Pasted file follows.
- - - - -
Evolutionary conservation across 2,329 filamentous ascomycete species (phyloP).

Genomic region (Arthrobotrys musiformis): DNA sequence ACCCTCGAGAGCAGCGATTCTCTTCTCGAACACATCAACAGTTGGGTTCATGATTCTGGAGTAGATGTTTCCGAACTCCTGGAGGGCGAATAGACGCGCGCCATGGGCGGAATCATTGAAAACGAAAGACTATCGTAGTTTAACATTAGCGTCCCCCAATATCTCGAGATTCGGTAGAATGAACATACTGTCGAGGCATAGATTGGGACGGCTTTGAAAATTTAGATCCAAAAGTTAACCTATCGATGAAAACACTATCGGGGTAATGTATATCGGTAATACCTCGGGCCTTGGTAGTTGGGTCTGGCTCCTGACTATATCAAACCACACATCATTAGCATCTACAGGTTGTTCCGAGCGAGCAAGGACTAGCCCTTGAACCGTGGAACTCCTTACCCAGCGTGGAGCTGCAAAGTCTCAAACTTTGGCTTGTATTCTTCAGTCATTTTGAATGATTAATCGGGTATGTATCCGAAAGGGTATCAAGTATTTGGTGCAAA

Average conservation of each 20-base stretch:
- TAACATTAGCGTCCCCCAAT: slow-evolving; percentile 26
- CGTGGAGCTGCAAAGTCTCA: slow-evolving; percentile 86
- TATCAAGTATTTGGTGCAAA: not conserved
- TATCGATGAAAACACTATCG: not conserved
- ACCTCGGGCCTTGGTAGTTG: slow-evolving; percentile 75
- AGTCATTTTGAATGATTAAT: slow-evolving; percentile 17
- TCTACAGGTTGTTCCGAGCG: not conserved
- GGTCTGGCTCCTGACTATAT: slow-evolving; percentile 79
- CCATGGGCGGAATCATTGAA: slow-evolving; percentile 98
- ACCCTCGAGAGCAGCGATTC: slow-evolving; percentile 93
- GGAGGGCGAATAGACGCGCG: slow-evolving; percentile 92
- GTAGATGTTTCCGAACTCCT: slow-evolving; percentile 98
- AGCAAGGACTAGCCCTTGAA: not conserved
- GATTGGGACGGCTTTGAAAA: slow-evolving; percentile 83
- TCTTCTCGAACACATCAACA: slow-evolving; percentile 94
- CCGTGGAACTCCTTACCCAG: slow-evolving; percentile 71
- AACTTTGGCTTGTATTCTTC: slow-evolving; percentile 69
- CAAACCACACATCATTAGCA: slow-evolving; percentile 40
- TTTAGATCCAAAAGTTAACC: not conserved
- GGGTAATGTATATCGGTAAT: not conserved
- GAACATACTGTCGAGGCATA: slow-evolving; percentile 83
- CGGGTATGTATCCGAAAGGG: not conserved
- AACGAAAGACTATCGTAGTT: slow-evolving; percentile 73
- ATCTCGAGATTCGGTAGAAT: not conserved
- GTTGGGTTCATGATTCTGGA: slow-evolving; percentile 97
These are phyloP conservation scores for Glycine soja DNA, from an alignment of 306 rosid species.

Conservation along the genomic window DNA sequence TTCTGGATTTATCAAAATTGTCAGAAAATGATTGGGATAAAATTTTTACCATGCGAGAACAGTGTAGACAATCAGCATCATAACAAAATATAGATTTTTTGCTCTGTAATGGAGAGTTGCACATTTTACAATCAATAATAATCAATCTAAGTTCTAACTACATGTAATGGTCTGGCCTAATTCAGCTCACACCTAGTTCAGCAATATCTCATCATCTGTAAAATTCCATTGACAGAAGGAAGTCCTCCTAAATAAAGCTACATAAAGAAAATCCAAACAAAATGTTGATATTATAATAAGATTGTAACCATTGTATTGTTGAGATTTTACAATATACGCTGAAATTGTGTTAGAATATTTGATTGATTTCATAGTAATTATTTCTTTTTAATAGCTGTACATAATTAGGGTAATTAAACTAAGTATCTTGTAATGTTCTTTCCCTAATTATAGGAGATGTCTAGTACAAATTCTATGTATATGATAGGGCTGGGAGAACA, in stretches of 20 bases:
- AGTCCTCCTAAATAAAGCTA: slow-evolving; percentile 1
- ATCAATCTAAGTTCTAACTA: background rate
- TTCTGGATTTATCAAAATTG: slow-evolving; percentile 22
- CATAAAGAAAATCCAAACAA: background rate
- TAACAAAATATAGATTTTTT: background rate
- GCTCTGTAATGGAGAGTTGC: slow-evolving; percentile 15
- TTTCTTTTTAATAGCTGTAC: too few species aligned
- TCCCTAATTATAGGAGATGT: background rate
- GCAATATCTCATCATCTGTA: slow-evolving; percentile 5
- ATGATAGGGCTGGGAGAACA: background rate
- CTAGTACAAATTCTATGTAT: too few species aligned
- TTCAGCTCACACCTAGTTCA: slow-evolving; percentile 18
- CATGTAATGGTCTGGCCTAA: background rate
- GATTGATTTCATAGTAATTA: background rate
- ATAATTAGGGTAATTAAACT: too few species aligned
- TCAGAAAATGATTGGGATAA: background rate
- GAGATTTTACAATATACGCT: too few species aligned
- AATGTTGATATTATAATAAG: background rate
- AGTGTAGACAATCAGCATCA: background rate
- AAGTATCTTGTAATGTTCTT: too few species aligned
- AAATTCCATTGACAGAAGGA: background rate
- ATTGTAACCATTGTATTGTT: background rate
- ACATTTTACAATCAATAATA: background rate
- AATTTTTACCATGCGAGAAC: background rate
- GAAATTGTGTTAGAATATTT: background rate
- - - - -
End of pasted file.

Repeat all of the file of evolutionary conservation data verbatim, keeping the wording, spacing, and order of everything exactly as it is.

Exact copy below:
Evolutionary conservation across 2,329 filamentous ascomycete species (phyloP).

Genomic region (Arthrobotrys musiformis): DNA sequence ACCCTCGAGAGCAGCGATTCTCTTCTCGAACACATCAACAGTTGGGTTCATGATTCTGGAGTAGATGTTTCCGAACTCCTGGAGGGCGAATAGACGCGCGCCATGGGCGGAATCATTGAAAACGAAAGACTATCGTAGTTTAACATTAGCGTCCCCCAATATCTCGAGATTCGGTAGAATGAACATACTGTCGAGGCATAGATTGGGACGGCTTTGAAAATTTAGATCCAAAAGTTAACCTATCGATGAAAACACTATCGGGGTAATGTATATCGGTAATACCTCGGGCCTTGGTAGTTGGGTCTGGCTCCTGACTATATCAAACCACACATCATTAGCATCTACAGGTTGTTCCGAGCGAGCAAGGACTAGCCCTTGAACCGTGGAACTCCTTACCCAGCGTGGAGCTGCAAAGTCTCAAACTTTGGCTTGTATTCTTCAGTCATTTTGAATGATTAATCGGGTATGTATCCGAAAGGGTATCAAGTATTTGGTGCAAA

Average conservation of each 20-base stretch:
- TAACATTAGCGTCCCCCAAT: slow-evolving; percentile 26
- CGTGGAGCTGCAAAGTCTCA: slow-evolving; percentile 86
- TATCAAGTATTTGGTGCAAA: not conserved
- TATCGATGAAAACACTATCG: not conserved
- ACCTCGGGCCTTGGTAGTTG: slow-evolving; percentile 75
- AGTCATTTTGAATGATTAAT: slow-evolving; percentile 17
- TCTACAGGTTGTTCCGAGCG: not conserved
- GGTCTGGCTCCTGACTATAT: slow-evolving; percentile 79
- CCATGGGCGGAATCATTGAA: slow-evolving; percentile 98
- ACCCTCGAGAGCAGCGATTC: slow-evolving; percentile 93
- GGAGGGCGAATAGACGCGCG: slow-evolving; percentile 92
- GTAGATGTTTCCGAACTCCT: slow-evolving; percentile 98
- AGCAAGGACTAGCCCTTGAA: not conserved
- GATTGGGACGGCTTTGAAAA: slow-evolving; percentile 83
- TCTTCTCGAACACATCAACA: slow-evolving; percentile 94
- CCGTGGAACTCCTTACCCAG: slow-evolving; percentile 71
- AACTTTGGCTTGTATTCTTC: slow-evolving; percentile 69
- CAAACCACACATCATTAGCA: slow-evolving; percentile 40
- TTTAGATCCAAAAGTTAACC: not conserved
- GGGTAATGTATATCGGTAAT: not conserved
- GAACATACTGTCGAGGCATA: slow-evolving; percentile 83
- CGGGTATGTATCCGAAAGGG: not conserved
- AACGAAAGACTATCGTAGTT: slow-evolving; percentile 73
- ATCTCGAGATTCGGTAGAAT: not conserved
- GTTGGGTTCATGATTCTGGA: slow-evolving; percentile 97
These are phyloP conservation scores for Glycine soja DNA, from an alignment of 306 rosid species.

Conservation along the genomic window DNA sequence TTCTGGATTTATCAAAATTGTCAGAAAATGATTGGGATAAAATTTTTACCATGCGAGAACAGTGTAGACAATCAGCATCATAACAAAATATAGATTTTTTGCTCTGTAATGGAGAGTTGCACATTTTACAATCAATAATAATCAATCTAAGTTCTAACTACATGTAATGGTCTGGCCTAATTCAGCTCACACCTAGTTCAGCAATATCTCATCATCTGTAAAATTCCATTGACAGAAGGAAGTCCTCCTAAATAAAGCTACATAAAGAAAATCCAAACAAAATGTTGATATTATAATAAGATTGTAACCATTGTATTGTTGAGATTTTACAATATACGCTGAAATTGTGTTAGAATATTTGATTGATTTCATAGTAATTATTTCTTTTTAATAGCTGTACATAATTAGGGTAATTAAACTAAGTATCTTGTAATGTTCTTTCCCTAATTATAGGAGATGTCTAGTACAAATTCTATGTATATGATAGGGCTGGGAGAACA, in stretches of 20 bases:
- AGTCCTCCTAAATAAAGCTA: slow-evolving; percentile 1
- ATCAATCTAAGTTCTAACTA: background rate
- TTCTGGATTTATCAAAATTG: slow-evolving; percentile 22
- CATAAAGAAAATCCAAACAA: background rate
- TAACAAAATATAGATTTTTT: background rate
- GCTCTGTAATGGAGAGTTGC: slow-evolving; percentile 15
- TTTCTTTTTAATAGCTGTAC: too few species aligned
- TCCCTAATTATAGGAGATGT: background rate
- GCAATATCTCATCATCTGTA: slow-evolving; percentile 5
- ATGATAGGGCTGGGAGAACA: background rate
- CTAGTACAAATTCTATGTAT: too few species aligned
- TTCAGCTCACACCTAGTTCA: slow-evolving; percentile 18
- CATGTAATGGTCTGGCCTAA: background rate
- GATTGATTTCATAGTAATTA: background rate
- ATAATTAGGGTAATTAAACT: too few species aligned
- TCAGAAAATGATTGGGATAA: background rate
- GAGATTTTACAATATACGCT: too few species aligned
- AATGTTGATATTATAATAAG: background rate
- AGTGTAGACAATCAGCATCA: background rate
- AAGTATCTTGTAATGTTCTT: too few species aligned
- AAATTCCATTGACAGAAGGA: background rate
- ATTGTAACCATTGTATTGTT: background rate
- ACATTTTACAATCAATAATA: background rate
- AATTTTTACCATGCGAGAAC: background rate
- GAAATTGTGTTAGAATATTT: background rate